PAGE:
D. Fertility:

In Minnesota research, canarygrass shows no response to nitrogen-fertilizers on the rich soils of the Red River Valley (Figure 2). Lodging is often a problem at higher nitrogen levels. On poorer soils, N is more likely to be limiting. Research conducted in Saskatchewan indicated top yields were obtained with the addition of 45 to 67 lb of N/acre. The seed and straw yields of canarygrass are below those of other spring sown cereals, and so nutrient uptake is likely to be somewhat less.

Annual canarygrass is likely to respond to fertility similarly to reed canarygrass or spring-sown cereals in most soil situations. Nitrogen recommendations for soils with a range of organic matter are shown in Table 1.

On high organic matter soils or on soils following a legume or fallow, no nitrogen is recommended.

Soil test recommendations for phosphorus and potassium would be similar to other medium demand field crops (Demand level 4), see UWEX Publication A2809, and are shown in Table 2.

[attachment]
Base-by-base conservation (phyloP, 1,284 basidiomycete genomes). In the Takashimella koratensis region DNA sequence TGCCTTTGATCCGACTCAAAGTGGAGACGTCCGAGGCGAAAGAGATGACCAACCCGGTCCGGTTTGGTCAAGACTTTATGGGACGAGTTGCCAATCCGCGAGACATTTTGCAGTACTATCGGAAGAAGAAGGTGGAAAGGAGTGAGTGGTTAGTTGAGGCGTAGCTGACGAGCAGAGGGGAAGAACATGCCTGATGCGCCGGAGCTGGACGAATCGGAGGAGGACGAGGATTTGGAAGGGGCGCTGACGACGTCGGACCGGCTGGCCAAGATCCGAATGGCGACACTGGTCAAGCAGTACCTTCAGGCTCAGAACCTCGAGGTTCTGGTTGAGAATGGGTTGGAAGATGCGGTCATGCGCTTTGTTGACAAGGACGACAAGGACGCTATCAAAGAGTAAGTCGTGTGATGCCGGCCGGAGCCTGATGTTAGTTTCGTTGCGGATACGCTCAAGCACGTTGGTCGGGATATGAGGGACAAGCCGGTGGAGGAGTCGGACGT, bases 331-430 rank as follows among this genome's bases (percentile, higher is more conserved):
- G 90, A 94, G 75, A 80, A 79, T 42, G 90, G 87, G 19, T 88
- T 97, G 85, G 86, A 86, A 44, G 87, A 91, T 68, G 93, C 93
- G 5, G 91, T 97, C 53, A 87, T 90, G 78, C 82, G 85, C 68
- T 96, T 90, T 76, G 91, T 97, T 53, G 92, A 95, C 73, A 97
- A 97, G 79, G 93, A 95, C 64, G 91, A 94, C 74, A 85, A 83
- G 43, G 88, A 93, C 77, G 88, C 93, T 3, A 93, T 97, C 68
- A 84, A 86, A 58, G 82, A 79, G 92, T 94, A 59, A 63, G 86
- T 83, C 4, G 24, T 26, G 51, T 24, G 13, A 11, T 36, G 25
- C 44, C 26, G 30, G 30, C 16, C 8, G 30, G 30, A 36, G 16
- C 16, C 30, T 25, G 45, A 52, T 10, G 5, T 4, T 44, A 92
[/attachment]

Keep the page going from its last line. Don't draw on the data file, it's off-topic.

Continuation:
Table 1. Nitrogen recommendations for annual canarygrass for a yield goal of 1000 to 1200 lb/acre.
Soil Organic Matter Content
<2 2-4.9 5.0-10 >10
--------------------------amt. Of N to apply, lb/acre-----------------------
50 20 10 0

Table 2. Phosphate (P2O5) and potash (K2 O) recommendations for annual canarygrass.
Soil Test Interpretation
Very low Low Medium High Excessively high
----------------------------lb P205 /acre to apply-----------------------------
45 40 30 15 0
----------------------------lb K2 0/acre to apply-----------------------------
90 80 60 30 0

E. Variety Selection:

Many lines of canarygrass have been tested in northern Minnesota for yield, adaptation and agronomic characteristics. Three varieties currently recommended are Alden, Keet and Elias. Yields and characteristics are provided on Tables 3 and 4. Elias and Keet are higher yielding than Alden, and have better lodging resistance.

Variety Descriptions:

Alden - Medium yield, medium maturity and height. Poor lodging resistance. Medium size seed of medium test weight. Developed cooperatively by Minnesota Agricultural Experiment Station and Minn-Dak Growers Association. Released in 1973.